Monsanto vs. Vermont

While May 25 saw “March Against Monsanto” demonstrations held worldwide—in faraway locations like Bali, Indonesia, and Zagreb, Croatia, and nearby venues in Hartford and Springfield—the march in Montpelier, Vermont was unique in promising to take legal action against the giant agricultural biotech corporation. At the same time, Monsanto is threatening to sue Vermont over proposed legislation requiring the labeling of GMOs (genetically modified organisms).

Before adjourning for the summer, Vermont’s House of Representatives passed H-722, the “VT Right to Know Genetically Engineered Food Act,” by a vote of 99-42. The state senate is expected to vote on the measure in January 2014.

“Monsanto is no stranger to the American legal system and have forced competing farm after farm to be shut down or bought out by bringing lawsuits against the little guy throughout their history,” reports RT News. “Between 1997 and 2010, Monsanto’s legal team tried to file nearly 150 lawsuits against independent farmers, often for allegations that their patented GMO-seeds had somehow managed to be carried onto unlicensed farms. Often those farms have been unable to fight against Monsanto’s mega-lawyers and have been forced to fold in response. The Organic Seed Growers and Trade Association tried taking Monsanto to court earlier this year to keep them from following similar suits, but a Federal District Court judge in Manhattan shut down their plea. The group has since filed an appeal.”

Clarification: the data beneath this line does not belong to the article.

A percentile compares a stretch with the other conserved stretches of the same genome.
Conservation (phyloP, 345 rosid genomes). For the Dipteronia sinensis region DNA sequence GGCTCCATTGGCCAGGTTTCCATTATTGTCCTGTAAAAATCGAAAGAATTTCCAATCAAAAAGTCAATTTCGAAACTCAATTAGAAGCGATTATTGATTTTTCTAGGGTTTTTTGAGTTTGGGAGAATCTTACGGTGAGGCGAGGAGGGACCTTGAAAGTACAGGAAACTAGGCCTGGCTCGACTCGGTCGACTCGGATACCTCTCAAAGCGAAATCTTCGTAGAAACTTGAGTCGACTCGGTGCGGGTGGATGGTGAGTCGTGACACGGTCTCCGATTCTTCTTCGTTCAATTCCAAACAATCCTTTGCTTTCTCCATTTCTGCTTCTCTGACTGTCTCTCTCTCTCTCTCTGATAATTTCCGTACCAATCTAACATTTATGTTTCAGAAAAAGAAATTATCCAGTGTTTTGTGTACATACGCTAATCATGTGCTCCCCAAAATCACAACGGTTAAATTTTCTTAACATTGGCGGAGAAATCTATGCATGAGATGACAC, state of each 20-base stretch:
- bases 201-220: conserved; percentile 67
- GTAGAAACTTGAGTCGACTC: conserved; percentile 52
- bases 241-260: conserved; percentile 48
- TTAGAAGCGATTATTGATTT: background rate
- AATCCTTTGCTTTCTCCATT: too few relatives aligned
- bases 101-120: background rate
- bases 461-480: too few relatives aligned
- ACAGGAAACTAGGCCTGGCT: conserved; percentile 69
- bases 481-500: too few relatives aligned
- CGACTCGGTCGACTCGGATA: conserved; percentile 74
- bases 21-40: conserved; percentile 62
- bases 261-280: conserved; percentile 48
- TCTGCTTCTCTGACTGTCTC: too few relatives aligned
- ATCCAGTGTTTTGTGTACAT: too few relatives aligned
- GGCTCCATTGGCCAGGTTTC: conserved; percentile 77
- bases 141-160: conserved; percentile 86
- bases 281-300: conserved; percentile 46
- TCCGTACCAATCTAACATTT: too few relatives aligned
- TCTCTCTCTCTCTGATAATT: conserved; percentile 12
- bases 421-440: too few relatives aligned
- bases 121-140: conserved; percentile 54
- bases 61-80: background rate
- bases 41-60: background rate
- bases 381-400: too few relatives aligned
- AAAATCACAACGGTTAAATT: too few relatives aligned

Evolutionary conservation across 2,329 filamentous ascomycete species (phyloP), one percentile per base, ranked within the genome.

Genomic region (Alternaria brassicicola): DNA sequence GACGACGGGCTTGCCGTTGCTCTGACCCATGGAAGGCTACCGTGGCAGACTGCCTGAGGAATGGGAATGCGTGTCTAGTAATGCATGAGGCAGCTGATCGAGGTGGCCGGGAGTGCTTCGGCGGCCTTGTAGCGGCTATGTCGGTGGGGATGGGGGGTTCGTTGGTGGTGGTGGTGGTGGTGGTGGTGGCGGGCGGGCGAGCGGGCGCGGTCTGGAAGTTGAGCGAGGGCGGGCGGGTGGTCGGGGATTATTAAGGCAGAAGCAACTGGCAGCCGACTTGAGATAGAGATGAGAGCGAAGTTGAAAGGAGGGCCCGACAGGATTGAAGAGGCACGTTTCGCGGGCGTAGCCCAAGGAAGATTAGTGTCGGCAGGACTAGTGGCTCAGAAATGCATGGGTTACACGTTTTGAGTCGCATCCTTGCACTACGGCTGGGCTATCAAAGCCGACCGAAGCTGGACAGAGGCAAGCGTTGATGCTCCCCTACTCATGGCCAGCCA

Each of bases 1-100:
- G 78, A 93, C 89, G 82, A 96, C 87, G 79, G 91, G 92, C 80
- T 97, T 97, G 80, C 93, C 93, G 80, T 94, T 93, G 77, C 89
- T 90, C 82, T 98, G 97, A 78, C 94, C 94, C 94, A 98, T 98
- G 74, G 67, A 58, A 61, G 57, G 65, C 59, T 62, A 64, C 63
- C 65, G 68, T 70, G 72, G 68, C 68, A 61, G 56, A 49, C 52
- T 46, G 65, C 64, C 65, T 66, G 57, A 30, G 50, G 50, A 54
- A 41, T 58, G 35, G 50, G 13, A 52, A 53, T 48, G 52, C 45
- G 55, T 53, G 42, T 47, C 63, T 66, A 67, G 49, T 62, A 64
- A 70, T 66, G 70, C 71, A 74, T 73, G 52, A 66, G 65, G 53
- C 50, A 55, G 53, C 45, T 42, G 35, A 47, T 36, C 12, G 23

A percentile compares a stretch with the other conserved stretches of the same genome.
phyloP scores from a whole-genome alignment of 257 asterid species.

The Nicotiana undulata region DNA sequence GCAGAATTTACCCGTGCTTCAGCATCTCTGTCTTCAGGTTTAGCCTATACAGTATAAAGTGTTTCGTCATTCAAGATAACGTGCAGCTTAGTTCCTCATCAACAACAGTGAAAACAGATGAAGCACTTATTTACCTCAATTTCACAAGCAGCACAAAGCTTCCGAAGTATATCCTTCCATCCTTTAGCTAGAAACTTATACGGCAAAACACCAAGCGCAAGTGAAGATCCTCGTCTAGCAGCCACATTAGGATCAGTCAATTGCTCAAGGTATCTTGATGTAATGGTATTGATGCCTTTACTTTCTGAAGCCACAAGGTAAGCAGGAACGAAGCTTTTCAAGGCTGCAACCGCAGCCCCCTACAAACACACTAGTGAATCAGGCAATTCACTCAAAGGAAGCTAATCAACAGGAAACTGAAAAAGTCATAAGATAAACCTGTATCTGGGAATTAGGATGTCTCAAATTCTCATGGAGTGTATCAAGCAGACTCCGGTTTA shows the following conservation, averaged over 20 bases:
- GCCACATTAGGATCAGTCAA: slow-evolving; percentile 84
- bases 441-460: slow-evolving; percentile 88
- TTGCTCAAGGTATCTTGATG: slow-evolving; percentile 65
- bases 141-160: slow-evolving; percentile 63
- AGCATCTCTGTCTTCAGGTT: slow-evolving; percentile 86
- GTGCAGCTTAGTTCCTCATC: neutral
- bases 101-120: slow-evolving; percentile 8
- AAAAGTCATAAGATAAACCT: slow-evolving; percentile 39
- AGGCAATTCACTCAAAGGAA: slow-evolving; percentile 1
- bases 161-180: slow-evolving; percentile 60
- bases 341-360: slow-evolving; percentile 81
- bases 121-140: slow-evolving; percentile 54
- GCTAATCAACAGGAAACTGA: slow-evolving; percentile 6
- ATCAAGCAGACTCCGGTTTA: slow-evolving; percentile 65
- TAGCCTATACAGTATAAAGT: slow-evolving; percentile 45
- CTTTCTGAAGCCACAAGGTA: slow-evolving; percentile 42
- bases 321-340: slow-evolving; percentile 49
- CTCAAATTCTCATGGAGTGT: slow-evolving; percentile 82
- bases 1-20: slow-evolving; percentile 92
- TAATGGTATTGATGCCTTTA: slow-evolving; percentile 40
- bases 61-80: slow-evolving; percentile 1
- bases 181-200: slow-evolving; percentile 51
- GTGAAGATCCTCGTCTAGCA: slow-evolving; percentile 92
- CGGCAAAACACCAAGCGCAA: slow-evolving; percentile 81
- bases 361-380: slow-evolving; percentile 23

Last month, Monsanto won an additional victory when “The Supreme Court … for the first time backed patents for a self-replicating technology—Monsanto’s “Roundup Ready” soybeans—along with its licensing agreement that allows farmers to use them only once,” Wired reports. “Welcome to farming in the age of patented, genetically modified organisms, which in this case concerned soybean crops that withstand herbicide.”

The Supreme Court’s unanimous decision “found that intellectual property rights took precedent over nature,” continues Wired. That’s a decision the defendant’s counsel vehemently disagreed with. “Practically, this issue affects every farmer in the country and the method of planting that farmers such as [my client] have used for generations.”

(Originally appeared in The Valley Advocate.)

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